• Torn or bloody clothing
  • Bleeding, pain, or itching on or around genitals
  • Difficulty walking or sitting that is out of the ordinary
  • Fear of being alone with a particular individual
  • Self-harm
  • Difficulty sleeping
  • Fear of relationships
  • Fear of receiving help

Physical Abuse

Physical abuse involves intentionally inflicting harm onto another person physically. This can be direct assault, or any form of neglect. The following are types of physical abuse to be aware of:

  • Assault (hitting, slapping, punching, kicking, biting, hair pulling, pushing, etc.)
  • Burning
  • Physical punishments
  • Unlawful restraints
  • Forced isolation
  • Intentional misuse of medication/drugs
  • Forced feeding
  • Withholding food
  • Intentional neglect

Since this type of abuse often involves intentional physical harm, many of the indicators can be noticed on the body of the victim. There are additional behavioural markers that someone has been abused, which can appear in adults or children. Indicators that physical abuse may be occurring may be:

  • Unexplained injuries
  • Inconsistent story for cause of injuries
  • Injuries inconsistent with lifestyle
  • Bruising, cuts, burns, marks on body
  • Frequent injuries
  • Signs of malnutrition
  • Failure to see a doctor

Can abuse really happen to me?

Unfortunately, abuse can happen to anyone, no matter their gender or sexual orientation. It is harder to notice when someone you love may be causing you harm in some way, so it is important to educate yourself and those around you about what abuse might look like.

I think I might be in an abusive relationship, what should I do?

First and foremost, acknowledge that the abuse is not your fault. Abuse may be hard to recognise, and you are not weak if you are unable to stop it. It may be difficult to accept that abuse has happened to you in an LGBTQ+ relationship, and any feelings you might have about it are completely valid. Many LGBTQ+ men who have experienced abuse may feel devalued in their male identity, but it is important to acknowledge that being a victim of abuse does not make you any less manly. The same can be said for women and non-binary victims of abuse, being a victim of abuse does not make you any less who you are.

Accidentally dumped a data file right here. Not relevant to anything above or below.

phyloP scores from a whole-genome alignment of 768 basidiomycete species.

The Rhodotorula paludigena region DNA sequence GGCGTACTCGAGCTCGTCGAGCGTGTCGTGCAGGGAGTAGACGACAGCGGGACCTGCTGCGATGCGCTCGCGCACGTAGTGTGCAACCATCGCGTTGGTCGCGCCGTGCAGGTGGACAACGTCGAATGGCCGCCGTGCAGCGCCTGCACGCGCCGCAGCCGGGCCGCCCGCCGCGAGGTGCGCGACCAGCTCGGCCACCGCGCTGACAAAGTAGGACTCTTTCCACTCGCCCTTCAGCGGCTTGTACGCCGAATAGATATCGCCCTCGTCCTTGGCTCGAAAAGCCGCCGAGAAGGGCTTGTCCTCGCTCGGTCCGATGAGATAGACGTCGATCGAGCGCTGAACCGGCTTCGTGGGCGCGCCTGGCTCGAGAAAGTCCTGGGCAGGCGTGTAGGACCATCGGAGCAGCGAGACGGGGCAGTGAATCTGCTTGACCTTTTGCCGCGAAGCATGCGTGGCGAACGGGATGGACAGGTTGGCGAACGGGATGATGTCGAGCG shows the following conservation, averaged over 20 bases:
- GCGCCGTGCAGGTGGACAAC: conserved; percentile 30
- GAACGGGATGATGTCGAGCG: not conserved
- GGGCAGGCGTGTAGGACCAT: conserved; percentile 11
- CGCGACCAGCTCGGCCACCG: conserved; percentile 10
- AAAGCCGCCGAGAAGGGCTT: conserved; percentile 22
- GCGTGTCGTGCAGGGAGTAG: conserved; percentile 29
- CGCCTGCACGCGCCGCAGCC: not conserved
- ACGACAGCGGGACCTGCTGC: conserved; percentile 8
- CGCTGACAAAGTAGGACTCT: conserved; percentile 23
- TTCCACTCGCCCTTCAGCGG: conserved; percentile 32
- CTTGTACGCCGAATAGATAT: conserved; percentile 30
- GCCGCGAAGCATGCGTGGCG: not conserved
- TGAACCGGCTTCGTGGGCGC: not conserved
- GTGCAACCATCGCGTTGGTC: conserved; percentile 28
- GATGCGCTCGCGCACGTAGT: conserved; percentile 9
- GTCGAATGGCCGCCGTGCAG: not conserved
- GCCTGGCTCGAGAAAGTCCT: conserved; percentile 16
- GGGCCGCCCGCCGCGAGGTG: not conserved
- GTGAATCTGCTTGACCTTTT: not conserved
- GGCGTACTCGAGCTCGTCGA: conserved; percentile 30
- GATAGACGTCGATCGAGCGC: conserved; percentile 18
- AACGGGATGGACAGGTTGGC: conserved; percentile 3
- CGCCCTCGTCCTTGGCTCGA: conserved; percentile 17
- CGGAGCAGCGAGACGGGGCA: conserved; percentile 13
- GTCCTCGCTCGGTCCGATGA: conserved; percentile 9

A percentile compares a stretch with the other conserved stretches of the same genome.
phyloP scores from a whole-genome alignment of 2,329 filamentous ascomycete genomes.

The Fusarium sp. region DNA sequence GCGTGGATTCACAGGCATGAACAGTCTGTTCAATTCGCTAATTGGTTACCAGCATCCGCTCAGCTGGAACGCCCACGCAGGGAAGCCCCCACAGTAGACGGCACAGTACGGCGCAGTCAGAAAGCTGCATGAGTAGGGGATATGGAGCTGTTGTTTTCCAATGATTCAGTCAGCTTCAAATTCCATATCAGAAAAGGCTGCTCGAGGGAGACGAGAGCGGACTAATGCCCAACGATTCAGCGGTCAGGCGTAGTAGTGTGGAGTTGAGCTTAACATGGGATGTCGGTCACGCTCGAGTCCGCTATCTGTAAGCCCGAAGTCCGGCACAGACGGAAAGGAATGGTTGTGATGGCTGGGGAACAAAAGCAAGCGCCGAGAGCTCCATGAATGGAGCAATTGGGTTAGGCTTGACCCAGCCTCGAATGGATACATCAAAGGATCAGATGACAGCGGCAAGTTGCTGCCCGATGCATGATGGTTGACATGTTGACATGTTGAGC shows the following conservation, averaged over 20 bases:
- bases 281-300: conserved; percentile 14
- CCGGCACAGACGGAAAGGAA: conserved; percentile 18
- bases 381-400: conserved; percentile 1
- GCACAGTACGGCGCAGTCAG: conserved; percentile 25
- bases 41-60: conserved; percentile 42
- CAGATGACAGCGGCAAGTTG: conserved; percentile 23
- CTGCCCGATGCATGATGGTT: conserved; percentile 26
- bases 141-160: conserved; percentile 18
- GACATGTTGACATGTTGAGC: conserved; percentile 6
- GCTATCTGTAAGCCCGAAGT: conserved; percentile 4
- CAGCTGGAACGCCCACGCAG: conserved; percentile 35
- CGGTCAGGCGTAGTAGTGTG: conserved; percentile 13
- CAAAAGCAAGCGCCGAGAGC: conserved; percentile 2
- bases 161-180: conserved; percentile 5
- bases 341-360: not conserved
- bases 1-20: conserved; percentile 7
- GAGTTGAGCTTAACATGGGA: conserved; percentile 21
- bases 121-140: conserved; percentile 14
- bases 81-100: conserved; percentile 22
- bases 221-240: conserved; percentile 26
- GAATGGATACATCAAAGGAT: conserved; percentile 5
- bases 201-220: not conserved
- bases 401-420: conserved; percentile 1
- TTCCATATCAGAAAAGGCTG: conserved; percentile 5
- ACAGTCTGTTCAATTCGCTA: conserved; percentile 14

If you have received any injuries, seek medical attention or visit your GP, and avoid retaliation to reduce risk of further harm to yourself. You may want to confide in a trusted family member, or contact the police if you are comfortable doing so. If you would like more help and information about your options, contacting organizations like Galop, which provides support for LGBTQ+ people who have experienced domestic abuse, or Men’s Advice line may be a good action for you to take.

What Next?


For more about how this issue impacts the LGBTQ+ community, check out domestic violence advice.


Galop gives advice and support to people who have experienced biphobia, homophobia, transphobia, sexual violence or domestic abuse. You can get in contact either by calling 0800 999 5428 (National Helpline), 020 7704 2040 (London advice line), or visit galop.org.uk.

Men’s Advice line – a helpline for men who suffer from domestic violence and abuse. Call 0808 801 0327 – free from landlines and from mobiles using the O2, Orange, T Mobile, Three (3), EE, Virgin, and Vodafone networks – or email [email protected]

If you would like to speak with someone about LGBTQ+ issues, call Switchboard at 0300 330 0630 between 10am-10pm, email [email protected], or access their web text chat here.

If you would like to speak to someone about coming out, family problems, sexual health, or training for your company or provider, contact Support U at 0118 321 9111.

Check out our LGBT HERO Forums for a safe and non-judgmental space where LGBTQ+ people can talk to one another about their issues and life experience.